Does anybody know the equation of this polar curve:
OR can anyone suggest me any cool interesting polar curves. I tried finding it online but didnt get any success.
thanks
Does anybody know the equation of this polar curve:
OR can anyone suggest me any cool interesting polar curves. I tried finding it online but didnt get any success.
thanks
I do not know the equation of this graph, but it reminds me of a graph that I came across last year when I was bored in math class. I was messing around on my calculator, and I found the polar graph setting. So I starting screwing around, just kinda typing in random stuff, and I came across a graph that looks almost exactly like some sort of bug, or misquito! I swear, I came across this graph by myself. I'm guessing that this graph might be online somewhere, but I did actually find it myself as well. Anyway, it doesn't help your question really, so I apologize. But, it is quite interesting. Heres the equation of the graph that looks like a bug:
$\displaystyle r(\theta) = 8[sin(cos(tan(\theta)))]$
Now, thats sorta hard to read. So to make it easier, lets say that:
$\displaystyle sin(x) = f(x)$
$\displaystyle cos(x) = g(x)$
and
$\displaystyle tan(x) = h(x)$
Then it might be easier to read it as:
$\displaystyle r(\theta) = 8[f(g(h(\theta)))]$
This graph shows up almost perfect on a basic Texas Instruments graphing calculator, but on higher quality graphing calculators (like my TI-Nspire) the graph looks alittle less like a bug. And, on graphing calculators that are less detailed then a standard texas instrument, the $\displaystyle theta$-step is too small for the all of the bugs wings to show up. But anyway, its pretty neat when you get it to work right.
Then
The following curve seems to give something close to what you have:
$\displaystyle r = 3\cos(4\theta-\frac{5\pi}{18}) + 3\times 0.07\sin(80\theta) $
The only thing missing is the fact that this curve goes all the way to r = 0 at certain points, whilst the one in your image never does. I'd imagine this could be sorted by adding another sinusoid with suitable parameters.
Basically, it's a high frequency cosine distorted by an even higher frequency sine, and then to get the void in the middle you'll need to find a suitable sinusoid which has the same frequency as the cosine, but out of phase by a suitable amount, and scaled before being added or subtracted to give you the void in the middle.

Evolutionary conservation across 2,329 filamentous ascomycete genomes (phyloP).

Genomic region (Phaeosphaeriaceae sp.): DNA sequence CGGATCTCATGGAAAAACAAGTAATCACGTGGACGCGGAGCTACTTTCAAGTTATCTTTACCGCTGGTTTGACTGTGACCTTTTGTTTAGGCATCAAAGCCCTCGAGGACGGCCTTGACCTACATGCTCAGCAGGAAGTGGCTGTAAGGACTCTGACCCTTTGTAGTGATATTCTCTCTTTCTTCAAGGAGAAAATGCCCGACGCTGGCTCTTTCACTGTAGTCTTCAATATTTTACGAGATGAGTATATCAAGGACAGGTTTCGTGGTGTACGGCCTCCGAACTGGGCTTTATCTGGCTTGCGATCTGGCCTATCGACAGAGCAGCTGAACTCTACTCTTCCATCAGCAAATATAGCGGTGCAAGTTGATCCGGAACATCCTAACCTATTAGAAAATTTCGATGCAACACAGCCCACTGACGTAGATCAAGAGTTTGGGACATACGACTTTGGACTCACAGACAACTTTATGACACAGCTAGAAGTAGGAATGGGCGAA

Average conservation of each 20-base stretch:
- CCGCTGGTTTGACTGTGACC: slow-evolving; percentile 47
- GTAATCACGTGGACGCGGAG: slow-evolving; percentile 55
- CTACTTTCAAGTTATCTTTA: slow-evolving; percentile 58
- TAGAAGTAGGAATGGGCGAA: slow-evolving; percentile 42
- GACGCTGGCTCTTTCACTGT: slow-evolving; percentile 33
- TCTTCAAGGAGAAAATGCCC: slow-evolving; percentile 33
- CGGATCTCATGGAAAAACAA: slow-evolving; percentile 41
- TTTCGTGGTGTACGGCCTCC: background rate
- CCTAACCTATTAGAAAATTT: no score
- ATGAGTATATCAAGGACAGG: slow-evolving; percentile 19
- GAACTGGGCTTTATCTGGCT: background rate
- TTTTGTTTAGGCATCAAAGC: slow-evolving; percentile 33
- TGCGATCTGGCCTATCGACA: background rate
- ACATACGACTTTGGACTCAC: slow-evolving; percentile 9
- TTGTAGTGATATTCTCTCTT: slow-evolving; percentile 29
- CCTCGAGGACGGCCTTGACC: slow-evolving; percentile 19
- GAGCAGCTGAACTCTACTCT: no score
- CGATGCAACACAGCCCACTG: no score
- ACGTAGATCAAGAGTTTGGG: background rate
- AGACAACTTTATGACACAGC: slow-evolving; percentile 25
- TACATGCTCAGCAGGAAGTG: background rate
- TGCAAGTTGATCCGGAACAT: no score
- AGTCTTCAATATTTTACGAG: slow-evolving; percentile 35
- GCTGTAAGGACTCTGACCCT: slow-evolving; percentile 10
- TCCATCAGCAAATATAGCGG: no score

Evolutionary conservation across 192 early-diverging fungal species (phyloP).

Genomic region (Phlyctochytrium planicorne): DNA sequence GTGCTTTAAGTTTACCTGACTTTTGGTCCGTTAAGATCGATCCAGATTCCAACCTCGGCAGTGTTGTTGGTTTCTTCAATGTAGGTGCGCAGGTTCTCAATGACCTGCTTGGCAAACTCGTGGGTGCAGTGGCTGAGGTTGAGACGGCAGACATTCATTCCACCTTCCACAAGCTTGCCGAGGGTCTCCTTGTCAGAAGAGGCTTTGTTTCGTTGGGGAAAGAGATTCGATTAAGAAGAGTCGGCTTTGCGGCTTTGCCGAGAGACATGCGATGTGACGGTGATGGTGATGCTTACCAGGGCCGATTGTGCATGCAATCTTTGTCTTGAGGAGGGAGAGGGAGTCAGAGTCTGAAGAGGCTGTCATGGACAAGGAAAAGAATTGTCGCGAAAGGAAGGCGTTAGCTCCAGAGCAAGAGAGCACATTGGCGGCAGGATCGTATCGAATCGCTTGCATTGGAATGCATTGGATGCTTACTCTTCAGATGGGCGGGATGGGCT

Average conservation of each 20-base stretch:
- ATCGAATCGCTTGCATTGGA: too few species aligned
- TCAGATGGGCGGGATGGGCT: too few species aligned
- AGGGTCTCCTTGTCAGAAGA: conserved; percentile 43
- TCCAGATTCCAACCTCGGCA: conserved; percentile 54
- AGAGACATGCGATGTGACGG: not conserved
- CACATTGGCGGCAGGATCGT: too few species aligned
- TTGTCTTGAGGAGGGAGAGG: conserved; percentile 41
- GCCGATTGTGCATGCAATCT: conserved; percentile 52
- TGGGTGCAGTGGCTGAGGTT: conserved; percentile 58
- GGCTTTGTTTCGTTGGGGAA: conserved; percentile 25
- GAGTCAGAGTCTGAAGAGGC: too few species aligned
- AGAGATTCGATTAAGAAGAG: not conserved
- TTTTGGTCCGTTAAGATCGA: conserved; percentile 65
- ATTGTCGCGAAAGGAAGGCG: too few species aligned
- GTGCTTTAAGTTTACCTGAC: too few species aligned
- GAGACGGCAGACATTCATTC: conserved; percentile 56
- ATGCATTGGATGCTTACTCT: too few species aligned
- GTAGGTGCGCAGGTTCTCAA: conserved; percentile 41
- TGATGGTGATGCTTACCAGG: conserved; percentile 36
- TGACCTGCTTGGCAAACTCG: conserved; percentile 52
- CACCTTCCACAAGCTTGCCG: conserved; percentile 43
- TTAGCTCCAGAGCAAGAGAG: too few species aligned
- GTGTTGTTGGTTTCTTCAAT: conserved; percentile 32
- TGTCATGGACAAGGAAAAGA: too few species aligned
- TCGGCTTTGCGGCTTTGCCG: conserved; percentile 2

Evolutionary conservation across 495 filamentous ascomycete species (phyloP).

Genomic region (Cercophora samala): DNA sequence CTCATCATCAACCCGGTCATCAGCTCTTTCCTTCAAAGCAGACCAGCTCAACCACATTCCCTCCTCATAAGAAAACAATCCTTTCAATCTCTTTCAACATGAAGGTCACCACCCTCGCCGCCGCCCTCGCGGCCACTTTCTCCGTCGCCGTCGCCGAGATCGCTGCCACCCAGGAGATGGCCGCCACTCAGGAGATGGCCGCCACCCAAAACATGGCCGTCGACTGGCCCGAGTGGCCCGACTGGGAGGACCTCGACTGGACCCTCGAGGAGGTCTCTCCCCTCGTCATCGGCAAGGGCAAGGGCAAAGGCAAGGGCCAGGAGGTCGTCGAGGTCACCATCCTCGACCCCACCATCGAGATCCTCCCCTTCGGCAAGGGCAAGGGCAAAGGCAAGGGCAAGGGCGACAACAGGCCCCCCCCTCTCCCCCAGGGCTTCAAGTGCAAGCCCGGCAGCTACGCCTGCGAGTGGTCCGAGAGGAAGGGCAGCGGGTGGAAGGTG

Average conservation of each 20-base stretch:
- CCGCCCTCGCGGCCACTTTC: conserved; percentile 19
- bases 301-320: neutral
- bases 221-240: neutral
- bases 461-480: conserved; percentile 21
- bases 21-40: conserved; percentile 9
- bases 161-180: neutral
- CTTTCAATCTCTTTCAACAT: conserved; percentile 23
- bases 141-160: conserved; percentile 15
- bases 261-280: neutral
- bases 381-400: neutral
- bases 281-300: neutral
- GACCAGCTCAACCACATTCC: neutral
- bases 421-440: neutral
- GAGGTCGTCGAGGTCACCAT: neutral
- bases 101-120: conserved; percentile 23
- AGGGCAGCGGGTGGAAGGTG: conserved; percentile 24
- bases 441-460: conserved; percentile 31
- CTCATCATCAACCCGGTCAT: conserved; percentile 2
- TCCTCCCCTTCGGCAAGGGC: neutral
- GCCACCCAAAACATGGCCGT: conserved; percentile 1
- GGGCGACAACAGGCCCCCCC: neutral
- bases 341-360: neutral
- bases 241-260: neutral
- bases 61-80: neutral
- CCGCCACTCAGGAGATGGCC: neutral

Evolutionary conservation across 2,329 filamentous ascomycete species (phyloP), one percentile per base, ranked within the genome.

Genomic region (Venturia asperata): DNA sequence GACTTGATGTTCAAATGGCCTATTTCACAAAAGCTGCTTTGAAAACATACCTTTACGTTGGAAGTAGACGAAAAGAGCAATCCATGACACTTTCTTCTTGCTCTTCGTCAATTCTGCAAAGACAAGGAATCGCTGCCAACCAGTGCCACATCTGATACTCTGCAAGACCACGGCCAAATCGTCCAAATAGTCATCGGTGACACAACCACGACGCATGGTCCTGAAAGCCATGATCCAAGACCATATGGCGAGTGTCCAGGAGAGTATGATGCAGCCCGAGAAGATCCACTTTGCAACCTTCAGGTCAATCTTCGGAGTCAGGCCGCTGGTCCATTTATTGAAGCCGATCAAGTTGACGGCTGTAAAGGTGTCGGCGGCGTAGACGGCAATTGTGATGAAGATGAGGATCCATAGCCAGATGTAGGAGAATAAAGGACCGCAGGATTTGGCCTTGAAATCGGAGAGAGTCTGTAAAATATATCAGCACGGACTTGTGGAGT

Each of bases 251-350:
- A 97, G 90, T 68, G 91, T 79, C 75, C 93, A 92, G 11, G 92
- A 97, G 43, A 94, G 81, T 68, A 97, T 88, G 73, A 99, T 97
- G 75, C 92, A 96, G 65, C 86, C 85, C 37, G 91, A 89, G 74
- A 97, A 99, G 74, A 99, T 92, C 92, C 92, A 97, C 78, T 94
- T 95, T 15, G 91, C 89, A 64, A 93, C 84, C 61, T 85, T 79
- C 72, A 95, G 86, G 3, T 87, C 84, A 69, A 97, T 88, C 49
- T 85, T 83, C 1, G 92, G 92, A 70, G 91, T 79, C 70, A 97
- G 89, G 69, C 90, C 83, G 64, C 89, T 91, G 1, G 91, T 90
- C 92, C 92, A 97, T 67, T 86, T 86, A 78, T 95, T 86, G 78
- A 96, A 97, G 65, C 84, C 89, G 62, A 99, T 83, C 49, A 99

Heres another kinda cool one, if I rememeber it correctly. It does not look like I rememeber it used to on my standard TI calculator (I'm using a TI-Nspire and it doens't look correct), but maybe I'm remembering it wrong. Anyway, the equation I rememeber, when I typed it into my standard texas instrument graphing calculator, it looked like a bat. Here is the equation:
$\displaystyle r(\theta) = 8[sin(cos(tan(sin(cos(tan(sin(cos(tan(\theta)))))))) )]$
Again, let me simplify this a bit:
Let:
$\displaystyle f(x) = sin(x) \;\;\;\; g(x) = cos(x) \;\;\;\; \mathrm{and} \;\;\;\; h(x) = tan(x)$
Now, define:
$\displaystyle P(x) = f(g(h(x)))$
Then the equation of the bat is:
$\displaystyle r(\theta) = 8[P(P(P(\theta)))]$
Also, I do remember two other graphs that were really cool. Its actually a combination of a six graphs, but I know for sure that these two look correct. You'll need to graph all six on the same set of axes or it doens't look cool (I also came up with these ones myself). The first one is a flower. Type all six of these graphs in:
$\displaystyle r_1(\theta) = 2sin(6\theta)$
$\displaystyle r_2(\theta) = 4sin(6\theta)$
$\displaystyle r_3(\theta) = 6sin(6\theta)$
$\displaystyle r_4(\theta) = 8sin(6\theta)$
$\displaystyle r_5(\theta) = (9/2)[cos(6\theta)]$
$\displaystyle r_6(\theta) = 9cos(6\theta)$
Now the next one is debatable, in terms of what it exactly is. To me, it looks like some sort of Aztec Sun, and thats what I'll call it, either way its cool. Its almost the same as the flower except you change all the $\displaystyle \theta$ coefficients to $\displaystyle 8$. Type all six of these equations into your calculator to see the "Aztec Sun" (I also take claim to finding this graph as well, althouhg its less of a 'find' and more of a 'creation'):
$\displaystyle r_1(\theta) = 2sin(8\theta)$
$\displaystyle r_2(\theta) = 4sin(8\theta)$
$\displaystyle r_3(\theta) = 6sin(8\theta)$
$\displaystyle r_4(\theta) = 8sin(8\theta)$
$\displaystyle r_5(\theta) = (9/2)[cos(8\theta)]$
$\displaystyle r_6(\theta) = 9cos(8\theta)$
Anyway, I hope these graphs look as cool to you as they did to me, plus, if your still in highschool, it'll be fun to show off to your freinds (granted, they might just think your alittle to0 obsessed with your calculator , but these graphs are cool either way).